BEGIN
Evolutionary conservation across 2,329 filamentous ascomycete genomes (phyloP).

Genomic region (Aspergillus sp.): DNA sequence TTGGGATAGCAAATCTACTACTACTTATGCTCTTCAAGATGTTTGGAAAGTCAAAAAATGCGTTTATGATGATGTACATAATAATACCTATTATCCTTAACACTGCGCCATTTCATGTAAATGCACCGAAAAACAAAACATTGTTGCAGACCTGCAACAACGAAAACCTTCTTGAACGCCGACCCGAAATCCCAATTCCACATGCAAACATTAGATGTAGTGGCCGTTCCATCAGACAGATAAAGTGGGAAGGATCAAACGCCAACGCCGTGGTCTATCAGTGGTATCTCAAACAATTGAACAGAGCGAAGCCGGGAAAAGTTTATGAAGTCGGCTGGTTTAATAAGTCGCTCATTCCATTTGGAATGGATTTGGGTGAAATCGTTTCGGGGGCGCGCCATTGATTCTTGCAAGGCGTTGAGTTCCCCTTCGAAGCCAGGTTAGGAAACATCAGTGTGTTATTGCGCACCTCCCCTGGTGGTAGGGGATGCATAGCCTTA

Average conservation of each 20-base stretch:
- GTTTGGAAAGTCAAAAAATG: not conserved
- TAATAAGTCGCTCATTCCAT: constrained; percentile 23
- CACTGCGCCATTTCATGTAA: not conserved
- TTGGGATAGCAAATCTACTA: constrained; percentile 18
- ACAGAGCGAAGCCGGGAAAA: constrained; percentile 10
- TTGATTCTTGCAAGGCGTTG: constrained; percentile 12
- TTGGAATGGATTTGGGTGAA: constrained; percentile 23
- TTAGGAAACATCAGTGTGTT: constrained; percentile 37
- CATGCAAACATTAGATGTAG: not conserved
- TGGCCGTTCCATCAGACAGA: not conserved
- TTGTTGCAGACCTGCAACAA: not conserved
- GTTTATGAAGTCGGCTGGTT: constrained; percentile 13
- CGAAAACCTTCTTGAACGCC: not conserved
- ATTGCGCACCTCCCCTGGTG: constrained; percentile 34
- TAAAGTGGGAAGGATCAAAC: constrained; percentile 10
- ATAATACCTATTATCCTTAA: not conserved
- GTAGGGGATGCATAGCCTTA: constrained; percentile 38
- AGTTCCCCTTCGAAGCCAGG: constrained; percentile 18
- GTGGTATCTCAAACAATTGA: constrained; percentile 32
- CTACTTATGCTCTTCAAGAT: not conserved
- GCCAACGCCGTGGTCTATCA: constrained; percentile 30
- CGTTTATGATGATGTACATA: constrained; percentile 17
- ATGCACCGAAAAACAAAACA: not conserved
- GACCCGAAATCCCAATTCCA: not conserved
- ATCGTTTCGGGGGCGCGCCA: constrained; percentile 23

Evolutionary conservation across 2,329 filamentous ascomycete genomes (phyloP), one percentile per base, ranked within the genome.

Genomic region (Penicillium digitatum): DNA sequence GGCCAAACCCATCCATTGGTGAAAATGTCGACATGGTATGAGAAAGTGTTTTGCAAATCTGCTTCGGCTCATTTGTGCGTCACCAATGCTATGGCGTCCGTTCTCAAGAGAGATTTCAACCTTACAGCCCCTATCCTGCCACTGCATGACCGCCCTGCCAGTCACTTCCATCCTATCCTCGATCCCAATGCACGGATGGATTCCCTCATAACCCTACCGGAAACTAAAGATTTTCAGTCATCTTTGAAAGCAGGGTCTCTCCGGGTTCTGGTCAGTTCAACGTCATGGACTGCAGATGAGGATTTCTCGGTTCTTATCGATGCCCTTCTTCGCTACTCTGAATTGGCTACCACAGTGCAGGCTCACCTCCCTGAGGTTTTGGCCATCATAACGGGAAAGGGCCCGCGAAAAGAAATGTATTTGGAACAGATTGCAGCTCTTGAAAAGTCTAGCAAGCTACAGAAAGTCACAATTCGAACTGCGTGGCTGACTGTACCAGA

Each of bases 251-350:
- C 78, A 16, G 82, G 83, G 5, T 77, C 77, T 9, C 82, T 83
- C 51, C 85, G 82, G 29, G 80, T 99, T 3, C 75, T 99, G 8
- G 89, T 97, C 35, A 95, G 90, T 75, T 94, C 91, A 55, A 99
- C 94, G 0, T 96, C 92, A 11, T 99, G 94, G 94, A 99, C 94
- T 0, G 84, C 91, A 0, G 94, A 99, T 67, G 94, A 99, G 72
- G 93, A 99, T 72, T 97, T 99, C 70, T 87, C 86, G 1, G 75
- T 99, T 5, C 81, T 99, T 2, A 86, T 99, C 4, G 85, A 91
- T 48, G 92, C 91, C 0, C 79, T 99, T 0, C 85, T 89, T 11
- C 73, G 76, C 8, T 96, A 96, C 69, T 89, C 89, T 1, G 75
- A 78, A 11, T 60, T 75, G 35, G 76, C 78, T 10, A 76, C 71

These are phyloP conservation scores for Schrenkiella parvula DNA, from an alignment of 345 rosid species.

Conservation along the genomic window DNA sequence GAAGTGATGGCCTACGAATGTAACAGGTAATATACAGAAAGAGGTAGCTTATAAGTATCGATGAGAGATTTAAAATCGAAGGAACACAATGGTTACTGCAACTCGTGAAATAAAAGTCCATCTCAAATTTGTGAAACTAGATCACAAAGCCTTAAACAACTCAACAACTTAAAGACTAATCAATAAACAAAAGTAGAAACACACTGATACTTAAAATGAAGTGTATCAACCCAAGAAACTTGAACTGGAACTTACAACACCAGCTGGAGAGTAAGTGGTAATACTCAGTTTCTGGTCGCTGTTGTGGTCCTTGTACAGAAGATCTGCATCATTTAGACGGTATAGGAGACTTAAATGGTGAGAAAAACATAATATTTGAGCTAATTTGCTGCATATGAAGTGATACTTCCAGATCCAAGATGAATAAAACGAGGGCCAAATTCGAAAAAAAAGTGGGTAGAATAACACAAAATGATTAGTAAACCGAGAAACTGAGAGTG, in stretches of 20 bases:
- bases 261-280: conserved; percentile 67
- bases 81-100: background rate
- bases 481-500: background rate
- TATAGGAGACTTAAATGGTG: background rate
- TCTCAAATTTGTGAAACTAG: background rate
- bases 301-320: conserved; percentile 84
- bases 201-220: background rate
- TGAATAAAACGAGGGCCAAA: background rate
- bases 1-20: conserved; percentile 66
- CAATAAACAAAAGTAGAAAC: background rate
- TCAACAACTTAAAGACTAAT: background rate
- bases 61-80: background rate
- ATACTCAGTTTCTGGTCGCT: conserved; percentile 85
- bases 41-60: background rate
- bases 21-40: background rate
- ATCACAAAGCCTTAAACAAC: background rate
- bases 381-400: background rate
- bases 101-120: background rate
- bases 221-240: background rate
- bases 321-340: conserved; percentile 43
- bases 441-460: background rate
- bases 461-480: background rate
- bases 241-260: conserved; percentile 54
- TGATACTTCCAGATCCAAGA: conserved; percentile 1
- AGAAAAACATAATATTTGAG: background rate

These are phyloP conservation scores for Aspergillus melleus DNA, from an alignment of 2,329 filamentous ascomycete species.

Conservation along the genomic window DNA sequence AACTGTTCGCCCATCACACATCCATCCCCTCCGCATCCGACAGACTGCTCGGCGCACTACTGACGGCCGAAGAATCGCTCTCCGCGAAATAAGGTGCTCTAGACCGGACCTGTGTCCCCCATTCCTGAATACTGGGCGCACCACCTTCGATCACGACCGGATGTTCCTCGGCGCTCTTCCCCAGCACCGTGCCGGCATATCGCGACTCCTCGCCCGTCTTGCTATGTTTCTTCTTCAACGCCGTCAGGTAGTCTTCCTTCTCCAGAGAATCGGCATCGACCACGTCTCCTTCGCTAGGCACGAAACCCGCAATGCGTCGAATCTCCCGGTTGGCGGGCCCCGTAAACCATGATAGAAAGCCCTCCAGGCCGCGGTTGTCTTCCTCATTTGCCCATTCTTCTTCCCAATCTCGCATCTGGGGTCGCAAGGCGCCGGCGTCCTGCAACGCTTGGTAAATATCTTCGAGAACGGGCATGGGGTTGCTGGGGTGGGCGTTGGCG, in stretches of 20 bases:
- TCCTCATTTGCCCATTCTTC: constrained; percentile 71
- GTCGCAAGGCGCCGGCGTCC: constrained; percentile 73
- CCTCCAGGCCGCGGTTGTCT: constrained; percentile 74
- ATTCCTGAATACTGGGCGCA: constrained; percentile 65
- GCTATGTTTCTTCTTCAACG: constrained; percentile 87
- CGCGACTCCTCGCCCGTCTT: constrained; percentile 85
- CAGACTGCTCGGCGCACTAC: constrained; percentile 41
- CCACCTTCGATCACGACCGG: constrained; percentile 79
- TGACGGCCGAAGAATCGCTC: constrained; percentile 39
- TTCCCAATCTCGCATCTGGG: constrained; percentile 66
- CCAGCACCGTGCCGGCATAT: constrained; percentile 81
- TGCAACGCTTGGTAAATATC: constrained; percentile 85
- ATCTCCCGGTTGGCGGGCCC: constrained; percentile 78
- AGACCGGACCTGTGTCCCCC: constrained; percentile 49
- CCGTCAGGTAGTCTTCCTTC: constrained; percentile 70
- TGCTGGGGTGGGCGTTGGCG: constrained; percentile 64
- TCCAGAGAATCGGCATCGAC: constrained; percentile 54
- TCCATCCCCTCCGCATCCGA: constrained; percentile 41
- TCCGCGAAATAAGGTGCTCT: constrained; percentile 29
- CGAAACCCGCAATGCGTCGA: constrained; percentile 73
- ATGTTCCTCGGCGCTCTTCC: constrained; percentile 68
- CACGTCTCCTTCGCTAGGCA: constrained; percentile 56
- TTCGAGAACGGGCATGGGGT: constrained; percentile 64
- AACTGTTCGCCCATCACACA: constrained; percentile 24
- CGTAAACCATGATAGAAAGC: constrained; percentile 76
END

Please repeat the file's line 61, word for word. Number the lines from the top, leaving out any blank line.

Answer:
- bases 101-120: background rate